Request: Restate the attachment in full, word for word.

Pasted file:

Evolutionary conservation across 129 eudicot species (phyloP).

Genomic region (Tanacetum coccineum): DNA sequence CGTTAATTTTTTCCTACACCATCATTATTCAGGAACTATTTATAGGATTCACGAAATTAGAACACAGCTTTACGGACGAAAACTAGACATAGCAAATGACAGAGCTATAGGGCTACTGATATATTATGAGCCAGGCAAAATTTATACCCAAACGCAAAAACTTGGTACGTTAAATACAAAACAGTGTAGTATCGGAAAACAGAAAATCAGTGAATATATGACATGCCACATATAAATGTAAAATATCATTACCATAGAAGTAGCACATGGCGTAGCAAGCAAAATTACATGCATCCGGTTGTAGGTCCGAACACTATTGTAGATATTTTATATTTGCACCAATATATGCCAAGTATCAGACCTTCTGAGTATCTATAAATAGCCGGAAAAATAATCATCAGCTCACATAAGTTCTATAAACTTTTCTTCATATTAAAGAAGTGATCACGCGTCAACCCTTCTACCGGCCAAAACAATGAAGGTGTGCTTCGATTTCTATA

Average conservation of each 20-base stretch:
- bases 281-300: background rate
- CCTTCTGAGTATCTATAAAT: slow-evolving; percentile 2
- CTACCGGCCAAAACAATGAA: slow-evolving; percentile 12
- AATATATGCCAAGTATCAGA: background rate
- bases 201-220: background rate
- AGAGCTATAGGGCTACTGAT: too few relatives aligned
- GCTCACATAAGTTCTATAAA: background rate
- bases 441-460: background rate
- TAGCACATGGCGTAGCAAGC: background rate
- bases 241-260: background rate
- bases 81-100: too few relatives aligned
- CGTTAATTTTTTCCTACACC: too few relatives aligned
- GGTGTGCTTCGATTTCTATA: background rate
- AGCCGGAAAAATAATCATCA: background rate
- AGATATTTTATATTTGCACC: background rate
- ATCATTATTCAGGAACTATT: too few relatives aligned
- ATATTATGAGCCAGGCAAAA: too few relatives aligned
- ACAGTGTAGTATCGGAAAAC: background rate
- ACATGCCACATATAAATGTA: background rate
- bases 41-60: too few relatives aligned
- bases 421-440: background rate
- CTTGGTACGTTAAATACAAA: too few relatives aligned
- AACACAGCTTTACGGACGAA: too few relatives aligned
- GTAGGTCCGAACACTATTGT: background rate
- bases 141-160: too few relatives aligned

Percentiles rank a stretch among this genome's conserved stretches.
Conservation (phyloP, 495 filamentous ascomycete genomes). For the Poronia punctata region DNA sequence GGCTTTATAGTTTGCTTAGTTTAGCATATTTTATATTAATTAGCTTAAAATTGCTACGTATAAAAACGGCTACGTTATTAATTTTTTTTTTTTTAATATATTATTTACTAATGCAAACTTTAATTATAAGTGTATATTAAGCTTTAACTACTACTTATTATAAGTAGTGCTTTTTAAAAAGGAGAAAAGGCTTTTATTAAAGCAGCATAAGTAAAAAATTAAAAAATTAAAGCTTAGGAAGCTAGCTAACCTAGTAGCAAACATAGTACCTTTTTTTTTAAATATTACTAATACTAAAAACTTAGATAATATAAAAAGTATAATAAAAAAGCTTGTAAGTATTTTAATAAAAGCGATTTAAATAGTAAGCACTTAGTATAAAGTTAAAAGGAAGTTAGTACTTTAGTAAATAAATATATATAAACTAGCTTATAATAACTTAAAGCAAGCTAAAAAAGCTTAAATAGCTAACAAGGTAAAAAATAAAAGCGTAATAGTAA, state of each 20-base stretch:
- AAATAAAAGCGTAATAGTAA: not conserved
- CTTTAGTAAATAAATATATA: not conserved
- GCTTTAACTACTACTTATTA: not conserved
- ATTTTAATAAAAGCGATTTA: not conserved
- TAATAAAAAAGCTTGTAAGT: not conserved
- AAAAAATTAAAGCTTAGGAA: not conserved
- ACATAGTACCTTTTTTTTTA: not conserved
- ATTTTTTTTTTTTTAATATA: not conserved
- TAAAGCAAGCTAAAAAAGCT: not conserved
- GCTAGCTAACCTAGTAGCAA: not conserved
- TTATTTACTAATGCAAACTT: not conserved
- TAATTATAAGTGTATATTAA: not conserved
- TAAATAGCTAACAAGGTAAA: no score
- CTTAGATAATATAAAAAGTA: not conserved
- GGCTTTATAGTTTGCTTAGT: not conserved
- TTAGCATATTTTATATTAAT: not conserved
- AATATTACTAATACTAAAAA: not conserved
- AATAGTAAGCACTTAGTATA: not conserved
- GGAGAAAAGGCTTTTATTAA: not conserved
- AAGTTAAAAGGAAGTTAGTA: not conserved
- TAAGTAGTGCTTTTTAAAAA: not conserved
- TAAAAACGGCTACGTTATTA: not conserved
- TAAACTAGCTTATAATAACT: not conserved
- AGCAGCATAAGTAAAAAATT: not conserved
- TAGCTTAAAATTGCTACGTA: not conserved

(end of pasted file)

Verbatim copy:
Evolutionary conservation across 129 eudicot species (phyloP).

Genomic region (Tanacetum coccineum): DNA sequence CGTTAATTTTTTCCTACACCATCATTATTCAGGAACTATTTATAGGATTCACGAAATTAGAACACAGCTTTACGGACGAAAACTAGACATAGCAAATGACAGAGCTATAGGGCTACTGATATATTATGAGCCAGGCAAAATTTATACCCAAACGCAAAAACTTGGTACGTTAAATACAAAACAGTGTAGTATCGGAAAACAGAAAATCAGTGAATATATGACATGCCACATATAAATGTAAAATATCATTACCATAGAAGTAGCACATGGCGTAGCAAGCAAAATTACATGCATCCGGTTGTAGGTCCGAACACTATTGTAGATATTTTATATTTGCACCAATATATGCCAAGTATCAGACCTTCTGAGTATCTATAAATAGCCGGAAAAATAATCATCAGCTCACATAAGTTCTATAAACTTTTCTTCATATTAAAGAAGTGATCACGCGTCAACCCTTCTACCGGCCAAAACAATGAAGGTGTGCTTCGATTTCTATA

Average conservation of each 20-base stretch:
- bases 281-300: background rate
- CCTTCTGAGTATCTATAAAT: slow-evolving; percentile 2
- CTACCGGCCAAAACAATGAA: slow-evolving; percentile 12
- AATATATGCCAAGTATCAGA: background rate
- bases 201-220: background rate
- AGAGCTATAGGGCTACTGAT: too few relatives aligned
- GCTCACATAAGTTCTATAAA: background rate
- bases 441-460: background rate
- TAGCACATGGCGTAGCAAGC: background rate
- bases 241-260: background rate
- bases 81-100: too few relatives aligned
- CGTTAATTTTTTCCTACACC: too few relatives aligned
- GGTGTGCTTCGATTTCTATA: background rate
- AGCCGGAAAAATAATCATCA: background rate
- AGATATTTTATATTTGCACC: background rate
- ATCATTATTCAGGAACTATT: too few relatives aligned
- ATATTATGAGCCAGGCAAAA: too few relatives aligned
- ACAGTGTAGTATCGGAAAAC: background rate
- ACATGCCACATATAAATGTA: background rate
- bases 41-60: too few relatives aligned
- bases 421-440: background rate
- CTTGGTACGTTAAATACAAA: too few relatives aligned
- AACACAGCTTTACGGACGAA: too few relatives aligned
- GTAGGTCCGAACACTATTGT: background rate
- bases 141-160: too few relatives aligned

Percentiles rank a stretch among this genome's conserved stretches.
Conservation (phyloP, 495 filamentous ascomycete genomes). For the Poronia punctata region DNA sequence GGCTTTATAGTTTGCTTAGTTTAGCATATTTTATATTAATTAGCTTAAAATTGCTACGTATAAAAACGGCTACGTTATTAATTTTTTTTTTTTTAATATATTATTTACTAATGCAAACTTTAATTATAAGTGTATATTAAGCTTTAACTACTACTTATTATAAGTAGTGCTTTTTAAAAAGGAGAAAAGGCTTTTATTAAAGCAGCATAAGTAAAAAATTAAAAAATTAAAGCTTAGGAAGCTAGCTAACCTAGTAGCAAACATAGTACCTTTTTTTTTAAATATTACTAATACTAAAAACTTAGATAATATAAAAAGTATAATAAAAAAGCTTGTAAGTATTTTAATAAAAGCGATTTAAATAGTAAGCACTTAGTATAAAGTTAAAAGGAAGTTAGTACTTTAGTAAATAAATATATATAAACTAGCTTATAATAACTTAAAGCAAGCTAAAAAAGCTTAAATAGCTAACAAGGTAAAAAATAAAAGCGTAATAGTAA, state of each 20-base stretch:
- AAATAAAAGCGTAATAGTAA: not conserved
- CTTTAGTAAATAAATATATA: not conserved
- GCTTTAACTACTACTTATTA: not conserved
- ATTTTAATAAAAGCGATTTA: not conserved
- TAATAAAAAAGCTTGTAAGT: not conserved
- AAAAAATTAAAGCTTAGGAA: not conserved
- ACATAGTACCTTTTTTTTTA: not conserved
- ATTTTTTTTTTTTTAATATA: not conserved
- TAAAGCAAGCTAAAAAAGCT: not conserved
- GCTAGCTAACCTAGTAGCAA: not conserved
- TTATTTACTAATGCAAACTT: not conserved
- TAATTATAAGTGTATATTAA: not conserved
- TAAATAGCTAACAAGGTAAA: no score
- CTTAGATAATATAAAAAGTA: not conserved
- GGCTTTATAGTTTGCTTAGT: not conserved
- TTAGCATATTTTATATTAAT: not conserved
- AATATTACTAATACTAAAAA: not conserved
- AATAGTAAGCACTTAGTATA: not conserved
- GGAGAAAAGGCTTTTATTAA: not conserved
- AAGTTAAAAGGAAGTTAGTA: not conserved
- TAAGTAGTGCTTTTTAAAAA: not conserved
- TAAAAACGGCTACGTTATTA: not conserved
- TAAACTAGCTTATAATAACT: not conserved
- AGCAGCATAAGTAAAAAATT: not conserved
- TAGCTTAAAATTGCTACGTA: not conserved